Expert Advice from a Certified Diabetes Educator
Having diabetes means the body has trouble using glucose (sugar.) Problems begin with insulin, a hormone produced by the pancreas. Normally, after food is eaten, more insulin is produced to allow the sugar to enter the cells, allowing us to use our food as energy. With diabetes, you may not make enough insulin or may not be using insulin effectively, causing the level of sugar in your blood to rise. High blood sugars for long periods of time can cause damage to your eyes, heart, kidneys or nerves. Managing diabetes can prevent these complications. Blood sugar can be controlled by balancing the foods you eat, being active and taking medications that are prescribed by your doctor.
Meal planning can have one of the biggest impacts on managing your blood sugar. The three major nutrients found in food are carbohydrates, proteins and fats. Carbohydrates are the nutrients that raise blood sugar the most. Examples of high carbohydrate food sources are starches such as: bread, pasta, rice, tortillas, cereals, crackers, fruits, fruit juices, milk, yogurt and sweets. Non-starchy vegetables (such as carrots, green beans, broccoli, salad greens) have a small amount of carbohydrate while starchy vegetables (such as potatoes, green peas, corn) have higher amounts of carbohydrate. For optimal blood sugar control, it’s often better to eat smaller amounts of food over five to six meals instead of eating three large meals. While proteins and fats do not affect your blood sugar the same way as carbohydrates, regulating portions of these foods can help with weight management and heart health. Working with a dietitian is a great way to find out which foods would be the best choices for you and how much should be consumed at meals and/or snacks.
Any activity such as yard work, cleaning your house or going for a short walk can help lower blood sugar levels. Activity can boost your body’s use of insulin, assist with weight management and improve heart health. Adults should set a goal for 150 minutes of activity per week. To assist with weight loss, this goal should be increased to 240 to 420 minutes per week. It’s important to start with a lower goal and increase gradually. Adding strength or resistance training to your routine at least twice per week will also help. It’s a good idea to check with your doctor before beginning an exercise program.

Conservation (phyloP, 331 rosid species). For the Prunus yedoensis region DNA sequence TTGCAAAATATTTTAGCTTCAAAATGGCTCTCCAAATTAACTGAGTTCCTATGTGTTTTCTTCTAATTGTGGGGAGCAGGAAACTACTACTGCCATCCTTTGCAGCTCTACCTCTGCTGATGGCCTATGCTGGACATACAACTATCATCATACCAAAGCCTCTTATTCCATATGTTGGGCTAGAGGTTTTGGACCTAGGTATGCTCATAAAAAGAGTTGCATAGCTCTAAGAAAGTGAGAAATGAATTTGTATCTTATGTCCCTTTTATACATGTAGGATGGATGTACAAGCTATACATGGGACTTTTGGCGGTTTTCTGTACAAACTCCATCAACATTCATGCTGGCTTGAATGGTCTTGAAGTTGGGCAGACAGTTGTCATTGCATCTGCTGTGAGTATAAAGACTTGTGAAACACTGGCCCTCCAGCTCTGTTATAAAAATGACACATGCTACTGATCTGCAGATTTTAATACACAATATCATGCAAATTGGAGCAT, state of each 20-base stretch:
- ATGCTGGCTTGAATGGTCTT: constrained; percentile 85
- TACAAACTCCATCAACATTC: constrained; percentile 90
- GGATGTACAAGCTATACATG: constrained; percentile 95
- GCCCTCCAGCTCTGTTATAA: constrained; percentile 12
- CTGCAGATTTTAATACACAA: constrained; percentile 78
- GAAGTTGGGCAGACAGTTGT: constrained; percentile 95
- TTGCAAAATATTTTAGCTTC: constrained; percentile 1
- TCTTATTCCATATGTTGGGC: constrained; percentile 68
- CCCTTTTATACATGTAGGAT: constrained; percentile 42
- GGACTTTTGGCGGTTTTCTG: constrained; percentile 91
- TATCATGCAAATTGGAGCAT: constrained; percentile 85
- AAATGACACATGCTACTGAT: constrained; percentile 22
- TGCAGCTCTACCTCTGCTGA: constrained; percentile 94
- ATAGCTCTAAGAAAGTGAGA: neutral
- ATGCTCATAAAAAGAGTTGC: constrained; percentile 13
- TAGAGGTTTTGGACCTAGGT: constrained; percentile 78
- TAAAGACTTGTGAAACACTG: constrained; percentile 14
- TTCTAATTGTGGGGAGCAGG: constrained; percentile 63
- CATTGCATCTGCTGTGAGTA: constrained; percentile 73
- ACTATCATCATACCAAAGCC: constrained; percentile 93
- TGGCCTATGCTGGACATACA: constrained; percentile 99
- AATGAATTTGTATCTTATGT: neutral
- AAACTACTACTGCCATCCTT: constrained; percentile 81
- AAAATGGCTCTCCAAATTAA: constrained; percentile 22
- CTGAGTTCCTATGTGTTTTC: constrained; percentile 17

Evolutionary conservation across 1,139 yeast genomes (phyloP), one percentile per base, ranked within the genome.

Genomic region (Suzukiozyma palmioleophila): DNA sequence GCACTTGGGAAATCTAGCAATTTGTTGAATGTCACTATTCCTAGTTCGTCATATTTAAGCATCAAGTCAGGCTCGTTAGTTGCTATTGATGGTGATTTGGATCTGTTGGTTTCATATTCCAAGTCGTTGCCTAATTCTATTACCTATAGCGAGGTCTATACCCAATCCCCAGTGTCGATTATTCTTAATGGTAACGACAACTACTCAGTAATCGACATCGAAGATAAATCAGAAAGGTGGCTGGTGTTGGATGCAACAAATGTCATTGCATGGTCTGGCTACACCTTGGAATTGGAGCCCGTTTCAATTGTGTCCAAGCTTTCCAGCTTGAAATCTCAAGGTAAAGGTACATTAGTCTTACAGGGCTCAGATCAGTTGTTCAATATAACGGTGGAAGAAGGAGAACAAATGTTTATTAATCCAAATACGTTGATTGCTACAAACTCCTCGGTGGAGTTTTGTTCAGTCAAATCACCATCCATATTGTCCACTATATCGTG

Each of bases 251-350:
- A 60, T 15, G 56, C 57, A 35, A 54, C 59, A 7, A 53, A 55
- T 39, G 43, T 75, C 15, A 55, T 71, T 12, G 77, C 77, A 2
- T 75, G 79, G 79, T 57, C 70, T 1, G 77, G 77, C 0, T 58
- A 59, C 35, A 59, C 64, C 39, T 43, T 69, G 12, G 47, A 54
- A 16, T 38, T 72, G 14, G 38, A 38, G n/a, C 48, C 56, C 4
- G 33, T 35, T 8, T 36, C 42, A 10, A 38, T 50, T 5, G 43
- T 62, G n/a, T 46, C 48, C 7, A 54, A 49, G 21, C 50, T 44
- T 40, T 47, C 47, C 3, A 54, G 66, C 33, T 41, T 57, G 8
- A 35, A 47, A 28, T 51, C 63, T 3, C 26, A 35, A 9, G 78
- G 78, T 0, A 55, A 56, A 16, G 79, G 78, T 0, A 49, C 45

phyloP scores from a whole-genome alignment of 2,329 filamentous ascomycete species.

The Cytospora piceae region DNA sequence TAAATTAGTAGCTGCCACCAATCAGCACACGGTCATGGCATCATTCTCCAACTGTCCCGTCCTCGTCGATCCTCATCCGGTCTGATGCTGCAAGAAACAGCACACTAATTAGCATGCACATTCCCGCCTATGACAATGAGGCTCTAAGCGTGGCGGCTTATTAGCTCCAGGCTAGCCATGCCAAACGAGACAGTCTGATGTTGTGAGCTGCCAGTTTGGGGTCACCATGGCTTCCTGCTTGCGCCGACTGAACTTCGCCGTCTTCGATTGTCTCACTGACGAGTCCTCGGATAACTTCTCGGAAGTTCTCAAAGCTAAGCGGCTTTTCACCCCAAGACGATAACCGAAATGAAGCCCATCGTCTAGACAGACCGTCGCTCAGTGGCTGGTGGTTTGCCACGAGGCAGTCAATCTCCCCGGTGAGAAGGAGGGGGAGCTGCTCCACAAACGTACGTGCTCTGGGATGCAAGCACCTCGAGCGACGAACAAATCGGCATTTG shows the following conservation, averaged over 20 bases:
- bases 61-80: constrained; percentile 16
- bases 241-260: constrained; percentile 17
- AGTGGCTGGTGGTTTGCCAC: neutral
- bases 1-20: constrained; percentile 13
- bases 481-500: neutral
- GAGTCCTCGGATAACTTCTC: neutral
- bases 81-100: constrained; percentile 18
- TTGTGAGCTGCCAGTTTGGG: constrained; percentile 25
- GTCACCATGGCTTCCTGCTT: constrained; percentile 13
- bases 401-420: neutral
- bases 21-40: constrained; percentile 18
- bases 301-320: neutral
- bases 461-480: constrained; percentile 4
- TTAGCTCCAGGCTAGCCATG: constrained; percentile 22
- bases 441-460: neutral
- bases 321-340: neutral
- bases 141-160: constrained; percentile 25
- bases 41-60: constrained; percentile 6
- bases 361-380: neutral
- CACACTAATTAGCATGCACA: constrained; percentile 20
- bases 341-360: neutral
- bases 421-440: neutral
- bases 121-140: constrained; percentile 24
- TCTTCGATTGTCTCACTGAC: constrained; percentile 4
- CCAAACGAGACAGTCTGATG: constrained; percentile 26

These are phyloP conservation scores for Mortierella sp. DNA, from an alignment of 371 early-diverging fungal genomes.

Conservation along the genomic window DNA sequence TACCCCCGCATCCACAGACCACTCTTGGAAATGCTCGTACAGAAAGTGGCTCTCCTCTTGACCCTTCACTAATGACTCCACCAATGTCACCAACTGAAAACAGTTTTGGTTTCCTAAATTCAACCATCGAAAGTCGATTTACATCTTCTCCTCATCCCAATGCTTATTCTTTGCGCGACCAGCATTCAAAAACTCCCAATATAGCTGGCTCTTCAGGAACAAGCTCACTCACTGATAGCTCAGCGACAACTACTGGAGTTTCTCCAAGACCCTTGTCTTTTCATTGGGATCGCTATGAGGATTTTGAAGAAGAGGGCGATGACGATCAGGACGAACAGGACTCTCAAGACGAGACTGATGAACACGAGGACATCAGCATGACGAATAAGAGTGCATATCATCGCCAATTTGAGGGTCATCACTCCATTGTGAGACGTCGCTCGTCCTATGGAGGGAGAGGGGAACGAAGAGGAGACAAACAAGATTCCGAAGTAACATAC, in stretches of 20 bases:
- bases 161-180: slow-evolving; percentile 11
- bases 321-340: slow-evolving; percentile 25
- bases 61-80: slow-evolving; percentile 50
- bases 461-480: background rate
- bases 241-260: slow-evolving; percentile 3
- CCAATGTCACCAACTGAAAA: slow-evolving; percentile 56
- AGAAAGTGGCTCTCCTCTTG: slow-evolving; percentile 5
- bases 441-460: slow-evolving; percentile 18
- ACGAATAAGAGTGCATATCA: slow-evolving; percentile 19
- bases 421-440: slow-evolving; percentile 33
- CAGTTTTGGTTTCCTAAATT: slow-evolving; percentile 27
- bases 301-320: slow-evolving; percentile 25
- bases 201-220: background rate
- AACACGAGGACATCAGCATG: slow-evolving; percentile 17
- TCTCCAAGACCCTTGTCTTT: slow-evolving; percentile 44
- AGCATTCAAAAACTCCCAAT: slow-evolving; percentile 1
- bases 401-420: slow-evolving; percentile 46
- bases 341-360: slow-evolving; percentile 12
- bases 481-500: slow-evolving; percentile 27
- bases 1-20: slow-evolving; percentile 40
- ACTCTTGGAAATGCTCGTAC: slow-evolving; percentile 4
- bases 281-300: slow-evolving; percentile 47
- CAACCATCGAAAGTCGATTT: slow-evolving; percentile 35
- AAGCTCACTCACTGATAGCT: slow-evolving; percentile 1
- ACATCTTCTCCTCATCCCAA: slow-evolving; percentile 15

There are many medications available to assist with managing blood sugar. Each medication works on different parts of the body. Medication may increase insulin sensitivity by preventing the liver from producing too much sugar or by causing carbohydrates to break down more slowly. Some medications are taken orally and others are given by injection. Your doctor can work with you to decide which choice is best for you.
Diabetes is a chronic disease and the responsibility of managing your blood sugar belongs to you; with so much information available it may be difficult to know what fits your lifestyle best to achieve your health goals. Working with a Certified Diabetes Educator can be an invaluable resource to help you understand diabetes management and help you decrease your risk for complications.
November is National Diabetes Awareness Month. St. Luke’s Hospital will be hosting Diabetes Update: What You Should Know from Head to Toe on Wednesday, November 11 from 6 to 8 p.m. Activities include vendor booths, an opportunity to speak with certified diabetes educators, a cooking demonstration by St. Luke’s executive chef and a panel presentation. To register for this free program, visit StLukes-StL.com or call 314.542.4848.